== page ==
Q. My question is, do you believe that it is appropriate in the scientific process to bring supernatural opinions?

A. Defin --

Q. Yes or no?

A. Opinions, no.

Q. Do you believe --

A. Go ahead.

Q. Do you believe science should be neutral as far as theistic issues?

A. I believe it should be neutral in all respects, neither favoring or disfavoring theism or atheism.

Q. And you do not believe, correct, that mainstream science today as it relates to the teaching of evolution discriminates against any faith, do you?

A. 'Um, it-- it depends on how it's taught. You know, it doesn't-- you know, again, there are issues like something appearing at a certain time, fossil record, that's experimental evidence and I have no trouble with that. But it can be taught in a way that those discriminate. Again, I'm not a teacher. I'm really not interested in getting into that issue.

Q. Did you take the time to read the Majority Report?

A. I did not read it entire. I did read part of it.

Q. Are you aware that in Kansas teachers are encouraged to discuss a broad area of issues in evolution?

A. I'm not into teaching so I'll take-- I'll accept that.

Q. Do you believe that our students in Kansas should be taught in science the best science available?

A. Right. It should be taught the best science available, sure.

Q. And do you further agree with me it would be inappropriate to teach students as science mere opinions, suggestions or assumptions?

A. Right.

MR. IRIGONEGARAY: No further questions.

UNIDENTIFIED MAN: Mr. Irigonegaray, you had two more minutes.

MR. IRIGONEGARAY: I'm-- I'm wanting to save every penny I can for Kansas children. And she's being paid by the word. I have nothing further.

MR. SISSON: We'll remember that one for the next long question.


Q. Sir, you initially started talking about methodological naturalism and the second draft does not mention methodological naturalism. It does talk-- when it talks I'm going to read part of it right here, it says in the nature of science as it is practiced in the late 20th and early 21st century science is restricted to explaining only the natural world using only natural cause.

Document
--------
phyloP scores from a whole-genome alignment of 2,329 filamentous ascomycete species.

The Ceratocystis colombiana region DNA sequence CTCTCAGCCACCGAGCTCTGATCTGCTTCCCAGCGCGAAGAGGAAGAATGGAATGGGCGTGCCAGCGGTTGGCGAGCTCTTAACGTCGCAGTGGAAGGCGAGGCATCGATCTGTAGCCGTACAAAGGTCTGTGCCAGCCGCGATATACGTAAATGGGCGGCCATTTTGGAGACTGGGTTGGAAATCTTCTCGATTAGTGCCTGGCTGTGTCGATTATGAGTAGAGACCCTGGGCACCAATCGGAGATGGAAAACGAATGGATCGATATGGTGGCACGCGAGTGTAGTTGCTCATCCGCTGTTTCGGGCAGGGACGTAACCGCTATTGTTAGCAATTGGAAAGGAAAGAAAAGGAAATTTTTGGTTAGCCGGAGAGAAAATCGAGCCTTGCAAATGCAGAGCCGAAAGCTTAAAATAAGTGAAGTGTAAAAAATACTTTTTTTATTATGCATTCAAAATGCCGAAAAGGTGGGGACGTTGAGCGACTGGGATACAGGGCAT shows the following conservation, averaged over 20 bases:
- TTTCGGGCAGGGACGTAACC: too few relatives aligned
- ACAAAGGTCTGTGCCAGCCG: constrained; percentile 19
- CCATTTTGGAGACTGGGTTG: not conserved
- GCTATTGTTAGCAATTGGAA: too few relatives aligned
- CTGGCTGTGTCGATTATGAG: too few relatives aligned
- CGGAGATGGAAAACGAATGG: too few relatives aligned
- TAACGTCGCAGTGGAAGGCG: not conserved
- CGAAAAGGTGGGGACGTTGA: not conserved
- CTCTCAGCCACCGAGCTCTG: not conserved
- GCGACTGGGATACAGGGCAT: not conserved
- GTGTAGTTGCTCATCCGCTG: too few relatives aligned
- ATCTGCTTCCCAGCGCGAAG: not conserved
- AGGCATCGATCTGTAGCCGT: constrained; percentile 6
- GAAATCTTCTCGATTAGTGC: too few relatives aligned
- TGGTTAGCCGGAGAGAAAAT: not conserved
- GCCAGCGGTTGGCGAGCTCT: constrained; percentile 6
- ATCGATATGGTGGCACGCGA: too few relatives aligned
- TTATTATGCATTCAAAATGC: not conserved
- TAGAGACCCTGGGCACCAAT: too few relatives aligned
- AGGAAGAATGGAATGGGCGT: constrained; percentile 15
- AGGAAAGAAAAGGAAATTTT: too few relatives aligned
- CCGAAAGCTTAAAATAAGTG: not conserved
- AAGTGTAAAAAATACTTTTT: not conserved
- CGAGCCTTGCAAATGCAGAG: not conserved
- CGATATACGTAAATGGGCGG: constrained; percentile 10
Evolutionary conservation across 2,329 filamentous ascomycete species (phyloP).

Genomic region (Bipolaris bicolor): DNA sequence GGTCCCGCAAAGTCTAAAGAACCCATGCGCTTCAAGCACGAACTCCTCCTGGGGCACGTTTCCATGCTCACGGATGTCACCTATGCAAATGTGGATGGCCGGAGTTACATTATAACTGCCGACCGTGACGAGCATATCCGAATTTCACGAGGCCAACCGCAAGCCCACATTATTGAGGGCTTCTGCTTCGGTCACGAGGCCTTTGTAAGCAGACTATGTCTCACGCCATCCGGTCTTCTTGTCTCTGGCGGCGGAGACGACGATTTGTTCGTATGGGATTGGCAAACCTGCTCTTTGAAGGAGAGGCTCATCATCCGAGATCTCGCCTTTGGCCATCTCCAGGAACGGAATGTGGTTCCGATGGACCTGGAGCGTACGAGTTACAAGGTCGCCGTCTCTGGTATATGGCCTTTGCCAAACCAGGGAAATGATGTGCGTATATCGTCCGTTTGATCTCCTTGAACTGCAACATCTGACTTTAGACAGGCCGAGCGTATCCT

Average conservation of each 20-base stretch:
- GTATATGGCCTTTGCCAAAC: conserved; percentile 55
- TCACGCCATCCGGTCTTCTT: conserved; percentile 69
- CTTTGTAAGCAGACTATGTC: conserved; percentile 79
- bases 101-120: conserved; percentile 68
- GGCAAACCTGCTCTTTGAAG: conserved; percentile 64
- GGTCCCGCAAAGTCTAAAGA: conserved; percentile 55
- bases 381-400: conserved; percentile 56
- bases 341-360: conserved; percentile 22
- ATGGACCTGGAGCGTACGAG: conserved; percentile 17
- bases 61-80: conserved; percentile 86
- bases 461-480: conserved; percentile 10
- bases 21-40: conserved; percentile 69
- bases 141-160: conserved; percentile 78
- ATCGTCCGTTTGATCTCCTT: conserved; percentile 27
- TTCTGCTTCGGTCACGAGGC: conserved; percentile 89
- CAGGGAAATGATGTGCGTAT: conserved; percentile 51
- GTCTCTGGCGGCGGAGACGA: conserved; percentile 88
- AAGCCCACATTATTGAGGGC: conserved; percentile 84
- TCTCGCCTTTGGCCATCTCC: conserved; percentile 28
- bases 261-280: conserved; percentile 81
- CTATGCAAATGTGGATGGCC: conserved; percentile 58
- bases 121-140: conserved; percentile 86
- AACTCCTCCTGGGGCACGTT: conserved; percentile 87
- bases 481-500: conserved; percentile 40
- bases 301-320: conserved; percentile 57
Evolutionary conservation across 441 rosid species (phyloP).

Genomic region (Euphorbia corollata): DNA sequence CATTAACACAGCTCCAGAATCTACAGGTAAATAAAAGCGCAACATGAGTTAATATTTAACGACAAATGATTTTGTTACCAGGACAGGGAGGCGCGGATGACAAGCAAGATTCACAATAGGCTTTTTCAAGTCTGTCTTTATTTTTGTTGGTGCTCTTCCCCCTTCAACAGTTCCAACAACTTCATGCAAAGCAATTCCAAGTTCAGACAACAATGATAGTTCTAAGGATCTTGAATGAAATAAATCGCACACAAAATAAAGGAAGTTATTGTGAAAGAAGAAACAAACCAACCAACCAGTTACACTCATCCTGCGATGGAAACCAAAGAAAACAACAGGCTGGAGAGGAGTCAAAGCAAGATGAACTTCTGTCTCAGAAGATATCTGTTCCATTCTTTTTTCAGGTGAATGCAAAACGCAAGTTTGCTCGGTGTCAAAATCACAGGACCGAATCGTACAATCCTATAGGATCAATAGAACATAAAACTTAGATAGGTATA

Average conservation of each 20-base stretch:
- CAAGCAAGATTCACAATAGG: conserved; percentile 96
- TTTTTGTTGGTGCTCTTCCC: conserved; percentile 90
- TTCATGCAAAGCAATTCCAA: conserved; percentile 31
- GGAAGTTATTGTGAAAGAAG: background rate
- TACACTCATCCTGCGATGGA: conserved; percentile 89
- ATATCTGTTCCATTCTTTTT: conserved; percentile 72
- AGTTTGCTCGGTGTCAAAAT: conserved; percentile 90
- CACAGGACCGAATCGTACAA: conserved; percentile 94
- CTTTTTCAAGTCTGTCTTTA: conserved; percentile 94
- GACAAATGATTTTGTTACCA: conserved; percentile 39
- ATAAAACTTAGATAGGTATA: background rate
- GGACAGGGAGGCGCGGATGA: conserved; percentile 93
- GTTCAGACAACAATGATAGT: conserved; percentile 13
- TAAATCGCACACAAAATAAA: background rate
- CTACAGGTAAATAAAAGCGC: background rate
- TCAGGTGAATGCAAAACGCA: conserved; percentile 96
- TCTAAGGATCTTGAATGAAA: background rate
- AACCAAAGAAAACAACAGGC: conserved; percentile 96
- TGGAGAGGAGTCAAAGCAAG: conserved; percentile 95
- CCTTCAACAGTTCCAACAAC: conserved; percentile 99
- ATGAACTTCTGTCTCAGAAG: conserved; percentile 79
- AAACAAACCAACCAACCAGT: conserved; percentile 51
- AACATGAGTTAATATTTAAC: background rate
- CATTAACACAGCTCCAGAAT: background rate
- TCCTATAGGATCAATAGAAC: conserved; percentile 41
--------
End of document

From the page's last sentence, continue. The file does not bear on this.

A. Right.

Q. That's one sentence out of that paragraph.

A. Correct.

Q. Is that-- how does that-- is there any application, is there-- please comment?

A. You know, again, the-- that first sentence which restricts science to natural explanations and the section pointed out by John Calvert limit the expression of science and I believe that that limitation is equivalent to methodological naturalism. That's my comment.

Q. You're saying you believe that that is imbued in this definition?

A. Yes.

Q. And that went on with the rest of what you were discussing about the pillars of Kant and so forth?

A. Right.

Q. Does methodological naturalism have any basis in inhibiting the-- either the research scientists or the scientists in the classroom, the teaching scientists?

A. I believe so. For example, I gave Uri Miller experiment where we were not-- we were told just one side, and I only learned the other side through other sources and through personal investigation, but if we were taught the full story, that there are problems, that it doesn't answer many things, I think more scientists would be encouraged to investigate what is the answer. I don't know what the answer is, but I think people would be encouraged if they were allowed and even challenged to, you know, challenge some of the ideas that were presented.

Q. If we had a-- more emphasis on empirical science as defined by what is observable, measurable, testable, refutable and falsifiable, if that were done empirical --

A. Could you repeat the question?

Q. I haven't done it, yet.

A. Okay.

Q. If-- I'm setting it up. If that-- empirical science were employed would that alleviate a lot of the philosophical claims that are made in the name of science?

A. I believe so.

Q. Would that also allow-- be of value for teachers to be able to move forward with the emphasis on empirical science?

A. Right. I believe that's correct.

CHAIRMAN ABRAMS: I don't have any more questions and I do thank you very much. That's it for today. Mr. Irigonegaray, Mr. Calvert, I thank you and that's it for today.

MR. IRIGONEGARAY: Thank you, sir.

MR. CALVERT: Thank you.

CHAIRMAN ABRAMS: Audience, I thank you and we'll proceed starting at 8:30 tomorrow morning.